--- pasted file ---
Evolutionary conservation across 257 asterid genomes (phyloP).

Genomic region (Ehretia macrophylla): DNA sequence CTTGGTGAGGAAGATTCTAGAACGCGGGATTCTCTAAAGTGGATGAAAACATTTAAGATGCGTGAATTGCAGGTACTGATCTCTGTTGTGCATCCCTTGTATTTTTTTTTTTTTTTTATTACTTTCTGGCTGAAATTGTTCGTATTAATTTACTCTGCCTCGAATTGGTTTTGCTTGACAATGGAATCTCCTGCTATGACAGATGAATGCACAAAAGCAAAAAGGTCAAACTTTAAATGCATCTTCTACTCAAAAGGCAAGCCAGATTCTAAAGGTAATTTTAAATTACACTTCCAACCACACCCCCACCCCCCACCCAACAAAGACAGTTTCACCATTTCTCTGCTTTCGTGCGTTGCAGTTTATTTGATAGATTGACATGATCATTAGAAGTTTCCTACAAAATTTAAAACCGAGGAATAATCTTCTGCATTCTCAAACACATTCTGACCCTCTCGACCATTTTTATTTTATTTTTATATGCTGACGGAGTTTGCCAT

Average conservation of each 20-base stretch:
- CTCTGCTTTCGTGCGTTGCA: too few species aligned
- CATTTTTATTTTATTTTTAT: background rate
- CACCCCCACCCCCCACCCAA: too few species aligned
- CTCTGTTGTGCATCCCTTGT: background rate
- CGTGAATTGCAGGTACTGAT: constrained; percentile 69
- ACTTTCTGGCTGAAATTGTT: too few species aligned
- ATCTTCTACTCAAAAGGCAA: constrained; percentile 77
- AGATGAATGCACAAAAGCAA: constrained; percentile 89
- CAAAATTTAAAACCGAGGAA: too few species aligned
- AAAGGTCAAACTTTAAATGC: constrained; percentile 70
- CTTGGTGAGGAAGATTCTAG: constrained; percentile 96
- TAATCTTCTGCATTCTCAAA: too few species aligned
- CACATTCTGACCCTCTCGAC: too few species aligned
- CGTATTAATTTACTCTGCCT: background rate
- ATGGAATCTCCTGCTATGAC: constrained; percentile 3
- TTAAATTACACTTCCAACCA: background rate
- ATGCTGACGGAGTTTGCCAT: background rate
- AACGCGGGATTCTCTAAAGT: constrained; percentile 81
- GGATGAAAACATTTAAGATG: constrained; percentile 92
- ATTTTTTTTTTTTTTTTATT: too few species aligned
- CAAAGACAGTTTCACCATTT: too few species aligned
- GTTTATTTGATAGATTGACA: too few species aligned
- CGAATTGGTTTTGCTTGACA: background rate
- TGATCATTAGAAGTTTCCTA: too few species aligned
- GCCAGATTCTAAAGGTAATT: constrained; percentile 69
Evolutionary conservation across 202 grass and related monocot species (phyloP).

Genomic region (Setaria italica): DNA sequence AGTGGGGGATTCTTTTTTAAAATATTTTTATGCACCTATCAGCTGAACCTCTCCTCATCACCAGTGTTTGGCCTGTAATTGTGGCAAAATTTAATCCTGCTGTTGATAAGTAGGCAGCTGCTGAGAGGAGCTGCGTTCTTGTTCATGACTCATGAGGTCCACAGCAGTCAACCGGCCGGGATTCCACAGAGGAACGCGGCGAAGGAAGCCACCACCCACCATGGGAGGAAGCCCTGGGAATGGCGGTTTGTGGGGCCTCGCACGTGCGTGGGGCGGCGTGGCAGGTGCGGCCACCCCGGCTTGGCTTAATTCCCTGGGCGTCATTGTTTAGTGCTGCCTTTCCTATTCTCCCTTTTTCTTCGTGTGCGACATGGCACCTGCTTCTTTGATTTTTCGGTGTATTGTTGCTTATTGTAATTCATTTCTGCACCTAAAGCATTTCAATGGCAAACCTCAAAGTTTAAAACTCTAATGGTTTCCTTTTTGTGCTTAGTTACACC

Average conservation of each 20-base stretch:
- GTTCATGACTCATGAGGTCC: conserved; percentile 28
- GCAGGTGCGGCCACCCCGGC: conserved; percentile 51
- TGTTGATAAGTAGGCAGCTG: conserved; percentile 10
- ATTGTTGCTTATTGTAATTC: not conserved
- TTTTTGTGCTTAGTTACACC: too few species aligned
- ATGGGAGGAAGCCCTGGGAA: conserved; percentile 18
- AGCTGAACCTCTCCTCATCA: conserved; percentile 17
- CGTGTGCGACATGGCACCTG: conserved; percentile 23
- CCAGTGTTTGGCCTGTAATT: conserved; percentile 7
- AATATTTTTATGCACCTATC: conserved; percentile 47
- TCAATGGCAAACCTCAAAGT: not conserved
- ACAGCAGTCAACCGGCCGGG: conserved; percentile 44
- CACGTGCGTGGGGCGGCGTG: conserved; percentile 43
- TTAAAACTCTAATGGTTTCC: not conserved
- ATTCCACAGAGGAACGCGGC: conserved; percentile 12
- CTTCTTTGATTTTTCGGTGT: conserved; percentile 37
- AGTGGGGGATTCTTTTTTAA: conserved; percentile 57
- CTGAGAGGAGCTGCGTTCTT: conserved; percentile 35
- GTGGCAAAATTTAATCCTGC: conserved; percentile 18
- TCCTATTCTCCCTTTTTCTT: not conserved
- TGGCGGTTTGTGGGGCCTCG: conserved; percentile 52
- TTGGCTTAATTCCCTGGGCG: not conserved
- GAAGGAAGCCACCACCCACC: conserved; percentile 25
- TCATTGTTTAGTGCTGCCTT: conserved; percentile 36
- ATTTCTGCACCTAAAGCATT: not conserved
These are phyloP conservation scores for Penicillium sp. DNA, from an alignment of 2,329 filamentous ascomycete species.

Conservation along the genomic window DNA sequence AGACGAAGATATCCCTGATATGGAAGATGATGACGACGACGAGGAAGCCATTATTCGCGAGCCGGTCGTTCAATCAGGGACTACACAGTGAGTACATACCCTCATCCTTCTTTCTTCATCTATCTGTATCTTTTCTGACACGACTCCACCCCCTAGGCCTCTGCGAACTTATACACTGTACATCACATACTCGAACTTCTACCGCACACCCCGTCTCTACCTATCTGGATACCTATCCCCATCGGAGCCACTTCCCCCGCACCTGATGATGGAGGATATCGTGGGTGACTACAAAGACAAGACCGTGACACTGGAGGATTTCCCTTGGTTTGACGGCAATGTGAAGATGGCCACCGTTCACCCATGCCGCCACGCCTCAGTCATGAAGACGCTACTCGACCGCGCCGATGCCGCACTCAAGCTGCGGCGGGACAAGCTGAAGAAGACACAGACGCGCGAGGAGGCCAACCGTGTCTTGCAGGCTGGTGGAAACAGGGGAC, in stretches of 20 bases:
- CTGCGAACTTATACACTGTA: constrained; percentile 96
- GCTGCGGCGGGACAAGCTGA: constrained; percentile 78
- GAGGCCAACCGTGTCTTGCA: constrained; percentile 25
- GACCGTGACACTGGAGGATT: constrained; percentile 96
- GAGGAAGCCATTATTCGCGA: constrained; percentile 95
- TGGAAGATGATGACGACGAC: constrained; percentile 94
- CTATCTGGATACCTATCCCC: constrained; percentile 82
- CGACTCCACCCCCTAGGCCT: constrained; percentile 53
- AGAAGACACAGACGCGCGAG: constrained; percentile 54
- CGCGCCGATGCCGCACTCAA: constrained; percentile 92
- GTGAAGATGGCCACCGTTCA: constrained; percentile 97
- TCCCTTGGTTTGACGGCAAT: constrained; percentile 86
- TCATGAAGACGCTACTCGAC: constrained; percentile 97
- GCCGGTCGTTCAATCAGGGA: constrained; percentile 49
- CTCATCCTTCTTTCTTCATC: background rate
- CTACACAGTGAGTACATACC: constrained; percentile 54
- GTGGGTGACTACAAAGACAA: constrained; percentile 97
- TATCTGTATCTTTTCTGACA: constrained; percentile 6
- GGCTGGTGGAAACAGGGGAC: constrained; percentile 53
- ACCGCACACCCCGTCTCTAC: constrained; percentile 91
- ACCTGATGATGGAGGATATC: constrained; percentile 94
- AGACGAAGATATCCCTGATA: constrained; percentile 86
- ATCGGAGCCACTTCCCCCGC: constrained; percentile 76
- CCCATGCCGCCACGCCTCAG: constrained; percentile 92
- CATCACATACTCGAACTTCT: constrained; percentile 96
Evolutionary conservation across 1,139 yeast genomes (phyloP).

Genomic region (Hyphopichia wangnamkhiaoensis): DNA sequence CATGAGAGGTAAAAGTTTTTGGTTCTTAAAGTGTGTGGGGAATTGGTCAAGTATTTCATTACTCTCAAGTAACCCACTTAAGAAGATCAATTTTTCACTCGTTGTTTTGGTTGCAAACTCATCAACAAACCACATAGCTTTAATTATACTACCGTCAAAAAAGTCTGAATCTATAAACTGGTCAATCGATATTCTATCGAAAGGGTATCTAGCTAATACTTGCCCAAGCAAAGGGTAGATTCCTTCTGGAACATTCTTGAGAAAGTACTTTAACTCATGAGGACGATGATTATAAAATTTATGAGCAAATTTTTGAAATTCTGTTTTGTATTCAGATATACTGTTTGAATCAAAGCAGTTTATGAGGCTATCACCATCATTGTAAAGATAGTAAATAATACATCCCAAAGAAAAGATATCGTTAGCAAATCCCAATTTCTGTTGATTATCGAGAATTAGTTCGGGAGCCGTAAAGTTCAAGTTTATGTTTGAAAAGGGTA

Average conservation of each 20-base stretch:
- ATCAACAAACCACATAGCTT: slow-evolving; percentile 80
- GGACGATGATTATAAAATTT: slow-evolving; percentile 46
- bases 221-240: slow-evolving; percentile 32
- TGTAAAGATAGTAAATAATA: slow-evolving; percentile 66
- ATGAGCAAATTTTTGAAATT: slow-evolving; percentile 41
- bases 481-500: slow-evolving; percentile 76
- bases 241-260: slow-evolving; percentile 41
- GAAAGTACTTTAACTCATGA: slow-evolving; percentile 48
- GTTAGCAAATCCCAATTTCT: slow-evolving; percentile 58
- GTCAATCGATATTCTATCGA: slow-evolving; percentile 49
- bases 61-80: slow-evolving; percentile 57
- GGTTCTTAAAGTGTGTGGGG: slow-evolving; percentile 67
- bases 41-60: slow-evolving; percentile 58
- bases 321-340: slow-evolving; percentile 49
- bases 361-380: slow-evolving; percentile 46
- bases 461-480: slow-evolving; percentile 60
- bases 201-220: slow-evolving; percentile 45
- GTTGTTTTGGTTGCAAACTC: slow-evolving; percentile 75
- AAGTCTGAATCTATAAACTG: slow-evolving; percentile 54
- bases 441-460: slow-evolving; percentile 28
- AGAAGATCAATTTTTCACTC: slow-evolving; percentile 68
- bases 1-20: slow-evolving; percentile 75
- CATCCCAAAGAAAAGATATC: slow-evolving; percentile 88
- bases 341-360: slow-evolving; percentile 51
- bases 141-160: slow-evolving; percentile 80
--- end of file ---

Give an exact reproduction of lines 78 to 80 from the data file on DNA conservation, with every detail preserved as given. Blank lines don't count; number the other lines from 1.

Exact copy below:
- ACCGCACACCCCGTCTCTAC: constrained; percentile 91
- ACCTGATGATGGAGGATATC: constrained; percentile 94
- AGACGAAGATATCCCTGATA: constrained; percentile 86